Every night in America, about 70,000 veterans sleep on the streets. For 30 years, Gerard Thomas was one of them.
A paranoid schizophrenic, Thomas took a long time to get back indoors after serving in a stateside military hospital during the Vietnam War.
In and out of prison, mental institutions and straitjackets for decades, sleeping on park benches, in doorways or in the woods, Thomas was living proof of the holes in our social safety net.
He kept looking for help, he said, but like many veterans of that war, all he heard was “No.”
“Back then, people didn’t understand how damaged we were,” said Thomas, 62, who now devotes his life to helping homeless veterans.
It was hard to tell, but we just held a wartime presidential election. While the hot topic was the 1 percent who rule the nation’s finances, few words were given to the 1 percent who fight the nation’s wars.
And here we are, heading into another Veterans Day weekend, when vets get offered restaurant discounts and free Slurpees while thousands of their comrades are living on the streets.
Thomas goes to those places where he once slept, ate and hid throughout the Washington region and tries to find the homeless veterans.
If you’ve spent any time downtown, you’ve probably met Thomas. Or, more likely, you’ve tried to avoid him.
“I hated people. Hated them,” the Army veteran told me, taking the eyeglasses off and letting them dangle on his chest by a cord, like a librarian.
Today, he has an apartment, a bike, a big desk he bought online and a three-computer workstation. He also has a mission.
There are veterans fresh out of Iraq or Afghanistan who returned to find their personal world collapsed and a barren job market. Some of them need assistance to stay off the streets, Thomas says.
He interrupts himself to answer a call from a father of three who recently returned from a deployment and lost his home.
Thomas, who works as a certified peer counselor to homeless veterans and mental-health patients with Pathways to Housing, pulls out the man’s case file. (“I am certified and certifiable,” he quips.)
The Department of Veterans Affairs and Pathways recently partnered to use housing vouchers and federal benefits to help low-income vets get under a roof and get stable.
And they’re using folks like Thomas, who has been there and understands the unique difficulty that homeless vets face, to get other vets help.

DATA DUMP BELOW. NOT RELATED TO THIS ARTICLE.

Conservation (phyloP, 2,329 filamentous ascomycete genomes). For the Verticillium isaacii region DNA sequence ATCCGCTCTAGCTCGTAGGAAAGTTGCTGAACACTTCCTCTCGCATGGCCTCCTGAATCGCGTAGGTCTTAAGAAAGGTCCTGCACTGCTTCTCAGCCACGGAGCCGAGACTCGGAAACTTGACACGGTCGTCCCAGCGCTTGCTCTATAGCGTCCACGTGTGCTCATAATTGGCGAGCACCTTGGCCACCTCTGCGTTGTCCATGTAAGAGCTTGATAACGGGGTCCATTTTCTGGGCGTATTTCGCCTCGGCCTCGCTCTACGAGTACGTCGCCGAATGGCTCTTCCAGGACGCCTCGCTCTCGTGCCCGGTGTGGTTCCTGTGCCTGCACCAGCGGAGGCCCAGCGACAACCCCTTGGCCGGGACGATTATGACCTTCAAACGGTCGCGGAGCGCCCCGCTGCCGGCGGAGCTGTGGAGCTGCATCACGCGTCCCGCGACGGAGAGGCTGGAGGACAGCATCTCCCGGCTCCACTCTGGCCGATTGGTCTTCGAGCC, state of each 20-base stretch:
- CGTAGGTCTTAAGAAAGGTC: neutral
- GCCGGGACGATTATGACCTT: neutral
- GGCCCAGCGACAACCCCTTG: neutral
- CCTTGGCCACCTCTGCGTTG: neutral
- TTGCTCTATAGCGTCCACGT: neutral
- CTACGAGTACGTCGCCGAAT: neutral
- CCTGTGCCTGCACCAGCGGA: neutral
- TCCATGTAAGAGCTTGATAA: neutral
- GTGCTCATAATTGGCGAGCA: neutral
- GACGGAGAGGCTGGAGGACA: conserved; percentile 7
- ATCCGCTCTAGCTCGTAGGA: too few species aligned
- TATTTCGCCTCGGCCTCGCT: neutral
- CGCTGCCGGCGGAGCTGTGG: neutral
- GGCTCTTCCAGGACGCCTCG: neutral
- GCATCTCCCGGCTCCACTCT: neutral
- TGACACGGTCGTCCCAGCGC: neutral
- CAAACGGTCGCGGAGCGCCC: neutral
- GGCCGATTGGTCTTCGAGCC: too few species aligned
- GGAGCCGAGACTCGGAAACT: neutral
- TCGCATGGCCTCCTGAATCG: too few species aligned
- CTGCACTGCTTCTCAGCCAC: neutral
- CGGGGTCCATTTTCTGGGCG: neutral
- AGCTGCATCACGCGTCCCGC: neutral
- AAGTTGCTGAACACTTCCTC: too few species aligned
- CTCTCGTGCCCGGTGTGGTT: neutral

He got his apartment eight years ago, when Pathways began its radical program to get chronically homeless folks like Thomas off the street by simply putting them in apartments, few questions asked.
“There is nothing like indoor plumbing,” he said. “And a medicine cabinet.”
Between his hospitalizations, court dates, prison sentences and nights in the clink over those three lost decades, Thomas cost the government hundreds of thousands of dollars.
A quick court-records search of Thomas turns up a long list of assaults, weapons charges, knives, guns, fugitive alerts. He says he once took a guard hostage during a riot at the Lorton Correctional Complex in Lorton, Va.
“Are you sure I can’t get you some tea?” he asked me on a chilly morning this week when I visited his cozy basement apartment. “Or how about some raisin toast? With apricot spread?”
Today, as a functioning member of society who goes to work, creates Web pages, smiles at passers-by, and offers tea and toast to visitors, he survives with the help of a $202 monthly housing subsidy.
But he still battles mental illness. Throughout our day together, he often stopped while talking to listen to all the noise in his mind.
“I still hear the voices,” he explained. “It took me a while to accept them but not allow them to control me.”
And then he rejoins the conversation.
Other times, when someone talks about children or marriage, he also drifts. It reminds him of his one happy year in a little apartment off Alabama Avenue, when he was working for the phone company and he and his wife had two kids.
“On nights we went up on the roof, and saw the stars in each other’s eyes,” he says, looking up at the ceiling.
He lost it all when those voices drowned his head. He lost his wife, his friends, his family. He hasn’t spoken to his kids in 15 years.
“There are things you can’t undo,” he said. His wife is dead, and he believes he can’t see his kids again.
Instead, he spends every day trying to keep other veterans from losing everything, too.
“I would give anything – anything – to make sure that nobody goes down that road I went down. Lost 30 years. It didn’t have to happen.”
No, it didn’t.
Dvorak is a columnist for The Washington Post.